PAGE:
September 1, 2002

Unforgettable: Anita Roddick went against the grain in making a rousing success of Body Shop International against the opposition of the cosmetic establishment

By Don Davis

THE RECENT NEWS that Anita Roddick and her husband would surrender their majority interest in Body Shop International and move on to other endeavors was hardly a surprise, but nevertheless will be interpreted by some in the business as a definite loss. The lady in question, after all, has been a small-bore superstar, on occasion a television celebrity known on both sides of the Atlantic; she's a smart, attractive spokeswoman for her company, for conservation of the rain forest and for cosmetics and fragrances based on natural ingredients. She personified her company and its main message more eloquently than the majority of cosmetic company founders, CEOs or industry personalities--that is,beyond the grande dames of earlier eras, such as Elizabeth Arden, Helena Rubinstein and Estee Lauder.

At least from this vantage point, Roddick did not share what might be charitably termed the "sense of community" with the rest of the cosmetic industry that was so evident in the grande dames. Having gone against the grain in making a rousing success of Body Shop International against the opposition of the cosmetic establishment--and its strengths in prestige stores and shopping malls--she continued to agitate with her arrogant advocacy of natural creams, lotions and scents, some based on exotic, even outlandish, oils and extracts of questionable efficacy and mildness at the expense of more conventional ingredients. Far worse for the health and welfare of the cosmetic business was her guerilla warfare on animal testing, culminating in her orchestration of a virtual ban on future marketing of animal-tested products in the European economic community. This was done against the backdrop of older regulations promulgated by the U.S. Food and Drug Administration and European regulatory groups insisting that product s not properly tested on live animal subjects might well qualify as those lacking proper safety substantiation.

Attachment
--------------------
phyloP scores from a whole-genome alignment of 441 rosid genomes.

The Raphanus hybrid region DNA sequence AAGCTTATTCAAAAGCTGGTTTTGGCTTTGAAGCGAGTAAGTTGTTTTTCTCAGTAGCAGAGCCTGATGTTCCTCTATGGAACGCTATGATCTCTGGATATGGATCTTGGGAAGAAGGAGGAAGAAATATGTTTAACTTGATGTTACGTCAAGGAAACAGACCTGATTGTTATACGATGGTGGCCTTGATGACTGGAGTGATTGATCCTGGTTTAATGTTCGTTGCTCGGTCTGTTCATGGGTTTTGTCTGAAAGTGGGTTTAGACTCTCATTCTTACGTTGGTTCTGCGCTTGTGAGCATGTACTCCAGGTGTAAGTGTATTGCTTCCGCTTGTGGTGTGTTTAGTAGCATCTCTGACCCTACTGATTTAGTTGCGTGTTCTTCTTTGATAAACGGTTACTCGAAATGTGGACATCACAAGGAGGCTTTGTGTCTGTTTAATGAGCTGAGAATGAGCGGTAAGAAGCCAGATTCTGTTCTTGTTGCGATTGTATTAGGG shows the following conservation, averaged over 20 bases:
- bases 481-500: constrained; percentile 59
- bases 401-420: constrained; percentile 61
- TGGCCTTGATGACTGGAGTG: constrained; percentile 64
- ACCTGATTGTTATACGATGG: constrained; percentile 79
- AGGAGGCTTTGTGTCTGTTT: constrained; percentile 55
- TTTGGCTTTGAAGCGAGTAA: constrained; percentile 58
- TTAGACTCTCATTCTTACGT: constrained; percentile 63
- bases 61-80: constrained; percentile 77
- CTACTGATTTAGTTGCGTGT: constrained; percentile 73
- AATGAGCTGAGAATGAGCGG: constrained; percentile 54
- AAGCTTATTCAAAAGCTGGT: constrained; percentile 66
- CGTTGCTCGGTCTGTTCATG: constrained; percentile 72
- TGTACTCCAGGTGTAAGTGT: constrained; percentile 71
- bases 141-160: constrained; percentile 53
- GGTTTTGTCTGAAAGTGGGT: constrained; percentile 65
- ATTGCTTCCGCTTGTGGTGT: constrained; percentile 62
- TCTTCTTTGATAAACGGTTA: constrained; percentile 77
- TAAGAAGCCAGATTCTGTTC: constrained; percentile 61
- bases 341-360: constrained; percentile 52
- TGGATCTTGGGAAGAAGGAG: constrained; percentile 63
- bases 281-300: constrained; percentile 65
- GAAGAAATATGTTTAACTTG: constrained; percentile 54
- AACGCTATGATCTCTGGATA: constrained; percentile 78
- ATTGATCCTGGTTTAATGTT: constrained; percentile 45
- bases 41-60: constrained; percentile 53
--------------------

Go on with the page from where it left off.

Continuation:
In the early-to-mid '90s, Body Shop's forward momentum began to lag. The company's rapid expansion into the United States, coupled with a franchise revolt as profits were squeezed by a half-dozen "me-too" competitors and by similar nature-based formulas from more conventional marketers, created worries for informed shareholders. Of equal concern was the emergence of a major critic, writer Jon Entine, whose articles blasted the company for using many solvents, diluents and surfactants that in fact weren't natural at all (and for the most part, had indeed been subjected to routine animal testing), endorsing botanical components for which there was no legitimate use, need or function in cosmetics, and operating with shallow scientific/ technical staff depth. Entine's premise was that the company "schtik" was at best a sham.

Even more lethal for Roddick and her minions was the success of Bath & Body Works, a lusty sister to Victoria's Secret whose resources to develop interesting botanically based products and to generate colorful packaging and effective point-of-purchase excitement made Body Shop's subdued shop lighting and muted product hues look pallid by comparison. Even a costly re-do of the company's shops, new products and packaging, and the infusion of new executives and new money into the North American operation was not enough to cope with this new marketing force.

Now the company is casting about for new directions. One notion is the establishment of home parties, similar to those tried by direct-sale marketers in the '70s and again in the '90s, in addition to new management that will not include the Roddicks. It would be hard to conceive of Body Shop without them. She has provided marvelous copy for trade journalists for the past two decades.

Until his retirement as editor of GCI magazine, then called DCI, in 1995, Don Davis had served in that post for 29 years.

2002 Gale Group Inc. All rights reserved. 2002 Advanstar Communications, Inc.